J and D's Corner

From the Letters Archive

Not sure why I write these things, most certainly there are few readers who grasp the concept of what money is.  Egged on by our Liberal-In-Chief, though, even the conservative Antelope Valley is rife with anti-success populism and general "business is evil" sentiment.


To:  AV Press
Date: 12/18/2011
Re:  Scrooge McDuck Revisited

The older crowd among us probably remember Scrooge McDuck, Donald’s rich uncle who was, although we didn’t know it at the time, definitely one of the “1%”.   Scrooge kept his money in a city-block size money bin equipped with a diving board from which he would often do half-gainers into a golden sea of cash.

I would venture to say that this cartoon rendering of the rich pretty much matches how the vast majority of Americans view the wealthy:  Hoarders of vast seas of cash money that they are keeping locked up in some money bin so that we the great unwashed masses can’t enjoy it. 

The reality is that while the super-rich certainly can put hands on plenty of cash money when they need or want it, the bulk of their wealth is not Scrooge McDuck type cash being uselessly and non-productively kept away from their fellow Americans, but is instead the value of their ownership of large chunks of various businesses.  If you look at the top 40 richest Americans, virtually all of them are rich because of their large ownership shares in various corporations that provide us, and the world, with real products or services and collectively employ millions of American workers.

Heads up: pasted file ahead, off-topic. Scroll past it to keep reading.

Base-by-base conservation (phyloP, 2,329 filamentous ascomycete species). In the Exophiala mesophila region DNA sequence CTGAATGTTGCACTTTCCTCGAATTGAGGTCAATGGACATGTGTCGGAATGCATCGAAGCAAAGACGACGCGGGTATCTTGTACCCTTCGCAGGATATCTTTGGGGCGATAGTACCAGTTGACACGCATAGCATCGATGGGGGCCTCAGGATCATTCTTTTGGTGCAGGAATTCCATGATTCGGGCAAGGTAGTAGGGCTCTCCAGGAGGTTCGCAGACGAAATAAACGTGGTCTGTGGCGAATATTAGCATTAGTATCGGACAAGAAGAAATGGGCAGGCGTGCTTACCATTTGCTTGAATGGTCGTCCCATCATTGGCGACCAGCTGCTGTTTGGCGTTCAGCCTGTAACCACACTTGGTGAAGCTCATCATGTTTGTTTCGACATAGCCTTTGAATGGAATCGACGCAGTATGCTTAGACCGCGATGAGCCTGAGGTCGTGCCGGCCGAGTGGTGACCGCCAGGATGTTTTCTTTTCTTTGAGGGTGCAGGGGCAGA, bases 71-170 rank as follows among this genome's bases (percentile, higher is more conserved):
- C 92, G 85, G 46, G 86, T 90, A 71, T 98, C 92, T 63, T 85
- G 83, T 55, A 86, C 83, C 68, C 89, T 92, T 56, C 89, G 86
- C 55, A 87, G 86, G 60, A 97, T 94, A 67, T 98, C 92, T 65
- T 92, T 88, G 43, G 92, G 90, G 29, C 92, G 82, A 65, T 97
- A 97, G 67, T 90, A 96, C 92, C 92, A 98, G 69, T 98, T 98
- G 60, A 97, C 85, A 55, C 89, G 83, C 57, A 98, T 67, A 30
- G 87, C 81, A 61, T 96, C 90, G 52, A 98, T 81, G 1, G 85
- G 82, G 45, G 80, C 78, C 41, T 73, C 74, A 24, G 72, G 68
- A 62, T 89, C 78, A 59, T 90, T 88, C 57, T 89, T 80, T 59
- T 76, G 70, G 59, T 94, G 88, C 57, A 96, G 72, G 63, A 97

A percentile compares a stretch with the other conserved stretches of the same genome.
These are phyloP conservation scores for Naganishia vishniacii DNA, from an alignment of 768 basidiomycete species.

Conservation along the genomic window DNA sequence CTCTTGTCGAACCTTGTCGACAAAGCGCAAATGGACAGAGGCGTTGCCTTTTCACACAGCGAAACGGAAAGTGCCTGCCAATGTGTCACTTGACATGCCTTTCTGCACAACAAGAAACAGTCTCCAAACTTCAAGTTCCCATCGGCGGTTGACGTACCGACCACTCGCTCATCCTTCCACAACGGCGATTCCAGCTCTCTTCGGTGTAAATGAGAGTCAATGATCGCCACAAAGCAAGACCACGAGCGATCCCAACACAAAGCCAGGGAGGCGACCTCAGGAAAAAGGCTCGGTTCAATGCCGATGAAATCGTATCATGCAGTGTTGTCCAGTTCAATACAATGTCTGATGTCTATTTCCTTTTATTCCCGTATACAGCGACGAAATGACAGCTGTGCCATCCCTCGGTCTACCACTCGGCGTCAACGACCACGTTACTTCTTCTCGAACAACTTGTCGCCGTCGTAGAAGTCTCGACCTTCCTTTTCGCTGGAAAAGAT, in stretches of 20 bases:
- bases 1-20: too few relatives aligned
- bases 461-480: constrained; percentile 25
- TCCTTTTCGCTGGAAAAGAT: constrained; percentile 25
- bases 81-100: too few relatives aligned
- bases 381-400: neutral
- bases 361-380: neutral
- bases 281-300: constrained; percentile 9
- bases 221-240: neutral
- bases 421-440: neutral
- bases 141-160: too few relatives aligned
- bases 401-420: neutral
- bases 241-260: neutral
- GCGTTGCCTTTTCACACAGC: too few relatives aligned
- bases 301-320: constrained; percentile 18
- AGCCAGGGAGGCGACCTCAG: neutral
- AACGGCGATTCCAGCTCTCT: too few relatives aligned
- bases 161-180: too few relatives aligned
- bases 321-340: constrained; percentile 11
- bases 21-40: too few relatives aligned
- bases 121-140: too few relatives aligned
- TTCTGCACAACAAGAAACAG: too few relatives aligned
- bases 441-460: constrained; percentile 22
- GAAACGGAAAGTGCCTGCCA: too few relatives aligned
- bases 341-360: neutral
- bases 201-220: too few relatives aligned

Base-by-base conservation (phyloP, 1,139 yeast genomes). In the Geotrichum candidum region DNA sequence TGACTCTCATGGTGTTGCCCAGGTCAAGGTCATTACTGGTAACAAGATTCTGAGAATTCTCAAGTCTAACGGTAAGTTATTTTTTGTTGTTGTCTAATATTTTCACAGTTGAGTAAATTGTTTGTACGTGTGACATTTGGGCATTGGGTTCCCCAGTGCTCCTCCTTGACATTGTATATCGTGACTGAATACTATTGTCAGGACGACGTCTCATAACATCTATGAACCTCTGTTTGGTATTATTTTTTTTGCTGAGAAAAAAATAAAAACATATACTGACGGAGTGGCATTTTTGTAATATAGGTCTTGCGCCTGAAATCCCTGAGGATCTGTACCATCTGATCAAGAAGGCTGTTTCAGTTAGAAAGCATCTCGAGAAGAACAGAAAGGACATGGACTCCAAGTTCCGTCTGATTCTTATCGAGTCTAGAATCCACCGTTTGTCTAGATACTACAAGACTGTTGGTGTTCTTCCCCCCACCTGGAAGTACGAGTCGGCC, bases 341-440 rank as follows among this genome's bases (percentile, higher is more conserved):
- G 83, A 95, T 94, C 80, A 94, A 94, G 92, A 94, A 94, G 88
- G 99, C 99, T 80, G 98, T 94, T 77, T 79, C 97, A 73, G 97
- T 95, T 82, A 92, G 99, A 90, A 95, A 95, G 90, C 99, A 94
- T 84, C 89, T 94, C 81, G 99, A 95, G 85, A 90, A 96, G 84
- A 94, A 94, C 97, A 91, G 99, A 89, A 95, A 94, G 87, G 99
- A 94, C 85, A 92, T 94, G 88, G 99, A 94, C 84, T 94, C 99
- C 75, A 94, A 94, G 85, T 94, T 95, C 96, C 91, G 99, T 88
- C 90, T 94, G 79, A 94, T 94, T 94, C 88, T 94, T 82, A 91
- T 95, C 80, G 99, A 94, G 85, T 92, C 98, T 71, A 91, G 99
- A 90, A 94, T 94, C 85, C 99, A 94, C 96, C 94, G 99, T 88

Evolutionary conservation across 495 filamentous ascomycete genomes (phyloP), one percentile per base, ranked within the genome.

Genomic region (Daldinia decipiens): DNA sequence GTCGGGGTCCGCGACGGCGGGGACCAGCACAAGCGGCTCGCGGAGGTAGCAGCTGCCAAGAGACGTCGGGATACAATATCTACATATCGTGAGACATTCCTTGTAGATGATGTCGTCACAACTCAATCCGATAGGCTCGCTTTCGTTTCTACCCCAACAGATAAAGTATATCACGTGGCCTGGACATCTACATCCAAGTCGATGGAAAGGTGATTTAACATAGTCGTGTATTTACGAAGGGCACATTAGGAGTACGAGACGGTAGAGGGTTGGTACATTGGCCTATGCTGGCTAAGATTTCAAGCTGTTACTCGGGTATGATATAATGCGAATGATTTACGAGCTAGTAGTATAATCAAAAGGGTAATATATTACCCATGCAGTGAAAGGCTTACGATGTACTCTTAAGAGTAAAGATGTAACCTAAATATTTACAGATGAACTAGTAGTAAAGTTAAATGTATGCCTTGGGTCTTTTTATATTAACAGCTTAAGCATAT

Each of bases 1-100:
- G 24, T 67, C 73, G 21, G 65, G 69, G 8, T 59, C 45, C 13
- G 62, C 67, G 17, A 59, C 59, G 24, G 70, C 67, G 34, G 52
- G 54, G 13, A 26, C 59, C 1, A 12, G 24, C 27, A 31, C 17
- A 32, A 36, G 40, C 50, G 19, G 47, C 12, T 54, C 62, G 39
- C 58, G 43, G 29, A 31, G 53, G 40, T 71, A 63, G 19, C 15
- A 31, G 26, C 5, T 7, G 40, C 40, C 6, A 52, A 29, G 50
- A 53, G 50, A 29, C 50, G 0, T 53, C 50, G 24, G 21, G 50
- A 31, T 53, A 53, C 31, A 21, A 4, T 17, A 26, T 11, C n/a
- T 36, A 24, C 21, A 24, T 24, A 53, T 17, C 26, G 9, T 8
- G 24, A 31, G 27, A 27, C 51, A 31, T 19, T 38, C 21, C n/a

It is wrong to view the monetary value of a business, regardless of whose name is on the stock certificate, as being money locked away from the rest of us, because in a very real way the worth of a business is value we all share.  Even though a growing percentage of our citizens appear to exist on various forms of government-supplied money, this “transferred” money doesn’t come out of thin air.  Ultimately all of it derives from productive business commerce in all its forms and without businesses there would be no commerce.

It strikes me that the worst aspect of having so much business-value wealth concentrated in few hands is not so much that it keeps that wealth from the rest of us but that it leads the unsophisticated to believe they don’t have a personal stake in the continued health of American business.  We do, all of us.


John Wilson